I called our first visit to Daniel back in 2011 “as close to perfect a meal as Kamran and I have had in NYC”. It was our first time at a restaurant with three Michelin stars and our first time eating one of these over-the-top, wine-paired, France-fueled tasting menus.
Since then, we’ve been to all but one of the three-Michelin-starred places (if anyone wants to put in a good word for Masa, I’m listening) and have basically had so much good food that we’ve started to question whether or not it’s been a mistake to ruin ourselves for mediocre food, so we decided it was time to go back to Daniel and see if our first time still holds up.
This is the six-course tasting for $195 (with an added cheese course for $50), paired with wine for $105:
Mostly salmony but with just a hint of that bitter rye flavor.
Creamy/crunchy/chewy textures, with chive oil at the bottom to add to and contrast with the flavor of the onion jam on top.
The most perfect, most singular bite of shrimp, with citrus flavor and the crunch of the confit parsnip chip below.
Pretty gamey-tasting with a ham-like texture that made this like enjoying a charcuterie plate, sour gelee, and a very fresh, almost vegetal-flavored pistachio oil swipe.
Sweet and creamy, with crisp brioche toast points. This was the gentler counterpart to the funky squab thanks to its sweet onions and crisp pears, which I love the texture of in any dish but especially in very homogenous ones.
This was one of my favourite dishes on both visits. Not only is crab just simply delicious, but Daniel knows just the fresh elements to pair with it to make it really sing, for lack of a better metaphor. Subtle and sweet with a vinegary celery sauce to make it bright. I don’t think anything was better for me all night than that first forkful of crab, celery leaves, and crisp apple.
These tender hunks of fish were served cold and had much stronger flavors than their crab counterpart thanks to a meaty mussel sauce and brunoise of bold chorizo. A combination of fresh and wilted leaves gave it differing textures.
My first frog! Except for the lollipop, which seemed more familiar due to its breading, I thought this had its own slightly aquatic flavor and didn’t just “taste like chicken”. The texture of the smaller bits reminded me a lot of sweetbreads with the way it was chewy and segmented. I loved the deep stew-like flavors of the this and the texture of the crispy kale.
Have I mentioned that Daniel really knows what they’re doing with shrimp? The sweet shellfish flavor was so strong in this despite the relatively bold flavors of fennel and olive. It was so buttery and familiar, less exciting than the frog legs but more comforting. I think I’m finally getting used to the taste of olives, too, because when I tasted them in this dish, it was more “that’s what an olive tastes like” than “eww, what is that weird gross flavor?” Grownup!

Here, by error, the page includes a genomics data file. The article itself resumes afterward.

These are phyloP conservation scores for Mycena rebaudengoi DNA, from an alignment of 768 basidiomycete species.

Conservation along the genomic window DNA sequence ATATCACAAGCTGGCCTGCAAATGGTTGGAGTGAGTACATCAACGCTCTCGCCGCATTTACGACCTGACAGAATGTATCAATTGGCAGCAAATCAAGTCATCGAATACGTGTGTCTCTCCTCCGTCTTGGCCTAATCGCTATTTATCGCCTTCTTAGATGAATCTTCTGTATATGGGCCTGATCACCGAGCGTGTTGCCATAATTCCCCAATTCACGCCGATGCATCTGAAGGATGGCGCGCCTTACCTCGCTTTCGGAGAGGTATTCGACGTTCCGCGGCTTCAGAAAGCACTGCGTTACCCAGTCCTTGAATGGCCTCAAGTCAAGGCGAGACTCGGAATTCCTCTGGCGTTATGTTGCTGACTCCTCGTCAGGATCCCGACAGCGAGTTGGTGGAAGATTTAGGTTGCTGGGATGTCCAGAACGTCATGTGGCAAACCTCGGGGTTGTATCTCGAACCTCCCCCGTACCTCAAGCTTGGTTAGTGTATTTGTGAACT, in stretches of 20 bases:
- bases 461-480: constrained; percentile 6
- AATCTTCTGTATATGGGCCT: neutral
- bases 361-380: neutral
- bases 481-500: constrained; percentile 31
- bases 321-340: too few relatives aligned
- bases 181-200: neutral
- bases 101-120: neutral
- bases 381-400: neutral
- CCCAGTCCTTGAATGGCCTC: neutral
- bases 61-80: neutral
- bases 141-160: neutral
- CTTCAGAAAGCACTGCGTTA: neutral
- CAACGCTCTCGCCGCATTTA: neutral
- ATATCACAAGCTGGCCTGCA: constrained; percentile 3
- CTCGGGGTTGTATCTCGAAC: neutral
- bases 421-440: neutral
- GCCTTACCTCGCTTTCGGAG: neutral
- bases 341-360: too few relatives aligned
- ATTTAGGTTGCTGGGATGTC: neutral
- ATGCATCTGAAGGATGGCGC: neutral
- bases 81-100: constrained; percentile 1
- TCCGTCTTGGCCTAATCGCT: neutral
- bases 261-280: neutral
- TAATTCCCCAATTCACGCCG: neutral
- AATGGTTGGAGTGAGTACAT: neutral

Our first time at Daniel, we were impressed by the way the kitchen made tuna taste like steak and sole taste like chicken, and this was another instance of their uncanny ability to bring the sea to land. It was just so much like eating a piece of steak, and the fava bean/chickpea cake was such the perfect starch to accompany it with its crispy exterior and dense middle. I loved the buttery Brussels sprout, the fresh garbanzos, and just the slightest heat from the sauce.
Not really a kale flan but more like a crumbly kale cookie, with fresh bitter kale leaves on top. Deliiiiicious little cylinder of creamy potatoes with a crunchy shell. Sticky, dark sauce. The only misstep for me was the lack of crispy skin on the fish; the other elements on the plate were simply much more interesting than the sea bass.
What’s more luxurious than a plate full of different kinds of baby cow? The tenderloin was tender, but the blanquette must have started cooking before that little veal was even born to have made it so buttery soft. The sweetbreads were very familiar inside, but the coating was this thick, flour-heavy batter I haven’t tasted before. Even the herbs themselves were salty and delicious; a lot of care was clearly put into this dish.
I loved that this dish and the veal were just pure hunks of meat, unadulterated but for some sauce. The sticky sweet tender shortrib was such the perfect juxtaposition to the hard-seared wagyu. The chestnuts provided just enough texture contrast to the purées but were still softened and sweet.
The frommelier (apparently this is a totally real word used to describe the fromage version of the wine sommelier) brought her cheese cart around to our table and named each selection. We knew we wanted the super-stinky Époisses de Bourgogne but otherwise left ourselves in her hands and received a plate with six different kinds ranging from firm to soft and sweet to stinky and goaty to sheepy to cowy. Slices of bread, apricots, cherries, and the sweetest red wine gelee accompanied them, and when we couldn’t begin to finish the plate, everything was wrapped up for us to take home.